Environmental Law

Sonatas of the Soil (Lily Films presents; directed, produced and written by Deborah Koons Garcia) [S596 .S663 2012 DVD] – 2 volume short film featuring number of experts in the area of organic farming, soil management and ecology, and agriculture.

Symphony of the Soil (a film by Lily Films; directed, produced and written by Deborah Koons Garcia) [S596 .S96 2012 DVD] – “Symphony of the Soil is an artistic exploration of the miraculous substance soil. By understanding the elaborate relationships and mutuality between soil, water, the atmosphere, plants and animals, we come to appreciate the complex and dynamic nature of this precious resource. The film also examines our human relationship with soil, the use and misuse of soil in agriculture, deforestation and development, and the latest scientific research on soil’s key role in ameliorating the most challenging environmental issues of our time.”

Dirt! (Common Ground Media, Inc. presents a film by Bill Benenson and Gene Rosow; produced by Bill Benenson, Gene Rosow, Eleonore Dailly; directed by Bill Benenson and Gene Rosow; co-director, Eleonore Dailly) [S591 .D57 2009 DVD] - Featuring live action and animation, this movie examines the history and current state of the living organic matter that we come from and will later return to.

Carbo₂n Nation (directed by Peter Byck) [QC981.8.G56 C37 2011 DVD] – “A documentary movie about climate change solutions. Even if you doubt the severity of the impact of climate change or just don’t buy it at all, this is still a compelling and relevant film that illustrates how solutions to climate change also address other social, economic and national security issues.”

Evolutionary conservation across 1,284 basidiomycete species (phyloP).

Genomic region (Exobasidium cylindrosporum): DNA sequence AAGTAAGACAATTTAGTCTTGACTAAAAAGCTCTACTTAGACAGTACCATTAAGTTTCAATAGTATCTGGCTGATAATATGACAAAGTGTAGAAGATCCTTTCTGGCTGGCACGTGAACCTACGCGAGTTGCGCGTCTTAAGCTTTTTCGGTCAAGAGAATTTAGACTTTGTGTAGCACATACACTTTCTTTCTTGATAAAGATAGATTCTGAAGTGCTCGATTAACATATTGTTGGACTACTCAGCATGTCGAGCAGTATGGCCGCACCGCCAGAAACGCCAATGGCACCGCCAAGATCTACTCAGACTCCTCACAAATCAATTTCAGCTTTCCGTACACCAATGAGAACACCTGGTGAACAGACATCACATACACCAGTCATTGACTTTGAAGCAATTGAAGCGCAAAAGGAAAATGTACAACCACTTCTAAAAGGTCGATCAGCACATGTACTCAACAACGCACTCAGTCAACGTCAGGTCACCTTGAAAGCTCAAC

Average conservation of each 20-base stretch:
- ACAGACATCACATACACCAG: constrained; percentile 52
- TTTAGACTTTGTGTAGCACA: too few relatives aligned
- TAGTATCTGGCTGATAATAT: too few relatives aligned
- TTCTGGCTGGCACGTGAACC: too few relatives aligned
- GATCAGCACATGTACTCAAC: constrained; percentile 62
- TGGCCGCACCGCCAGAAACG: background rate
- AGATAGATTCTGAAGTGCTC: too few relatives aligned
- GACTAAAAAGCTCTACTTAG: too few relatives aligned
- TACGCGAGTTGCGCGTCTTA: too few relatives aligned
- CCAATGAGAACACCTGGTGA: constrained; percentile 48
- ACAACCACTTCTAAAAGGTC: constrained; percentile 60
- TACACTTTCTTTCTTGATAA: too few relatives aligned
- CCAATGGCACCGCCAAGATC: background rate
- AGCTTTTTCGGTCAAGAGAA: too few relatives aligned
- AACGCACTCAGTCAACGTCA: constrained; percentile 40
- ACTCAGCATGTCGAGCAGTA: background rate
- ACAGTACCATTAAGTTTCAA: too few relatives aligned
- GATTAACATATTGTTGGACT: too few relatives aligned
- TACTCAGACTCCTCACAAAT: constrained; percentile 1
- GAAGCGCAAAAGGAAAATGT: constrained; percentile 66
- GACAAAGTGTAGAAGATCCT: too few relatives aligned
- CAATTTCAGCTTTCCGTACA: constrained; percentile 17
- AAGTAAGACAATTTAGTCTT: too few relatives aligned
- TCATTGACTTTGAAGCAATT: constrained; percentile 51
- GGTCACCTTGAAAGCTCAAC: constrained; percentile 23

Blackfish (Magnolia Pictures; CNN Films; Our Turn Productions presents a film by Gabriela Cowperthwaite; produced by Manny O Productions; directed by Gabriela Cowperthwaite; produced by Manuel V. Oteyza; written by Gabriela Cowperthwaite, Eli Despres) [SF408.6.K54 B53 2013 DVD] - A discussion on the keeping of intelligent creatures in captivity. Employs the story of Tilikum, the notorious performing whale who, unlike orcas in the wild, has taken the lives of several people while in captivity.

The Human Scale: Bringing Cities to Life (a film by Andreas M. Dalsgaard) [HT166 .H86 2012 DVD] - 50% of the world’s population lives in urban areas. By 2050 this will increase to 80%. Life in a mega city is both enchanting and problematic. Today we face peak oil, climate change, loneliness and severe health issues due to our way of life. But why? The Danish architect and professor Jan Gehl has studied human behavior in cities through 40 years. He has documented how modern cities repel human interaction, and argues that we can build cities in a way, which takes human needs for inclusion and intimacy into account. This documentary film meets thinkers, architects and urban planners across the globe. It questions our assumptions about modernity, exploring what happens when we put people into the center of our planning.